New Jersey Supreme Court Orders State To Consider Throwing Out 780,000 Warrants
The New Jersey Supreme Court may soon throw out close to 800,000 old warrants for minor offenses, such as local ordinance and parking violations, in an effort to improve the state’s municipal court system.
According to Chief Justice Stuart Rabner and a recent, scathing report from the state judiciary committee, these outstanding charges raise questions concerning administrative efficiency, appropriate use of limited public funds, and fairness, and there have been a number of civil rights concerns associated with the old offenses, as some feel that they disproportionately affect the poor.
Civil Rights Concerns
According to reports, a criminal defendant with a $100 marijuana possession fine could end up facing more than $1,000 in court costs, and a parking ticket could go from $54 to $192 if not paid immediately. The state report reflected concerns that New Jersey’s municipal courts were being used as “cash machines” to squeeze poor defendants for fines and fees with threatens of license suspension or jail time. According to statistics, the town court system alone collected $400 million in fees and fines last year, $22 million of which involved “discretionary contempt assessments.” The report indicated that these were “excessive,” and likely had more to do with “generating revenue” than ensuring that justice was done.
In fact, it has become such a “crisis” that a number of attorneys on the judiciary committee expressed concerns that local judges—who rely on these fines for their livelihood—are no longer able to operate and make decisions independently. This is especially concerning given that local governments assess a judge’s performance based on revenue collected by his or her court.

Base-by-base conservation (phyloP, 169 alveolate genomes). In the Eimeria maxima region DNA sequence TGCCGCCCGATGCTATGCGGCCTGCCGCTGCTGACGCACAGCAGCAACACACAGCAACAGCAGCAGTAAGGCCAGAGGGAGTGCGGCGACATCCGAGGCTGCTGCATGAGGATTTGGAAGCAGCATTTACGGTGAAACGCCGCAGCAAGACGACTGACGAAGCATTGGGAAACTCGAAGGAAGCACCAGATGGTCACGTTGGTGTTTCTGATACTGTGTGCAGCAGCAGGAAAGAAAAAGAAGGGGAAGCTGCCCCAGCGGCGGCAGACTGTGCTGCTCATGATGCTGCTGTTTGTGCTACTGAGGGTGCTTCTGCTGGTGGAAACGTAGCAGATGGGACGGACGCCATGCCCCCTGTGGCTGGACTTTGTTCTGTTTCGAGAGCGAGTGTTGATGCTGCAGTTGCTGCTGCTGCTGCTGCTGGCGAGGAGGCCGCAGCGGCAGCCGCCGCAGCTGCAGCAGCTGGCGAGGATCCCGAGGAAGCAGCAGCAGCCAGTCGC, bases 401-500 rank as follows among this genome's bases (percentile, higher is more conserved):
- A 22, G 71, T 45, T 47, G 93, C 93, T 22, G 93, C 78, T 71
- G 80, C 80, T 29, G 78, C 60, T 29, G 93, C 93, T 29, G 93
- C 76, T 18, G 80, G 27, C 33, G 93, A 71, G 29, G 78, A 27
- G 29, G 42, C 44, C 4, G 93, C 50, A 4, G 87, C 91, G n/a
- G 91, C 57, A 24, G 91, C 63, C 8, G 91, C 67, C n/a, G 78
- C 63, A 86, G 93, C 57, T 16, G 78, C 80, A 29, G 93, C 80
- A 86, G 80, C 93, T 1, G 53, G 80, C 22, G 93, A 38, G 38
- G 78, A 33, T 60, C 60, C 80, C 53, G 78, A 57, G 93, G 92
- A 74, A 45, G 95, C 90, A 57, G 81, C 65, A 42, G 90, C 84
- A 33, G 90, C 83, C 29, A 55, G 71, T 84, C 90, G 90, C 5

The committee not only recommended dismissing many of these fines, but also making other sweeping changes, such as coming up with better guidelines for sentencing alternatives, allowing defendants to pay off debts through community service, establishing more oversight of municipal judges, and providing a more robust system for setting up payment plans.
A three-judge panel will conduct a series of hearings across the state that would allow local officials to speak out against the dismissals. Those offenses covered will include open warrants issued before 2003 for failure to appear (in low-level cases), hundreds of thousands of parking ticket and moving violation cases, and violations of town ordinances. The state is not considering tossing out more serious offenses, such as DUIs, speeding, and driving with a suspended license.
New Jersey Defense Attorney
If you have an outstanding minor violation in the state of New Jersey that you think should be excused, contact Phillip J. Murphy, Attorney at Law, today for immediate assistance. We serve clients in Bergen County and surrounding areas.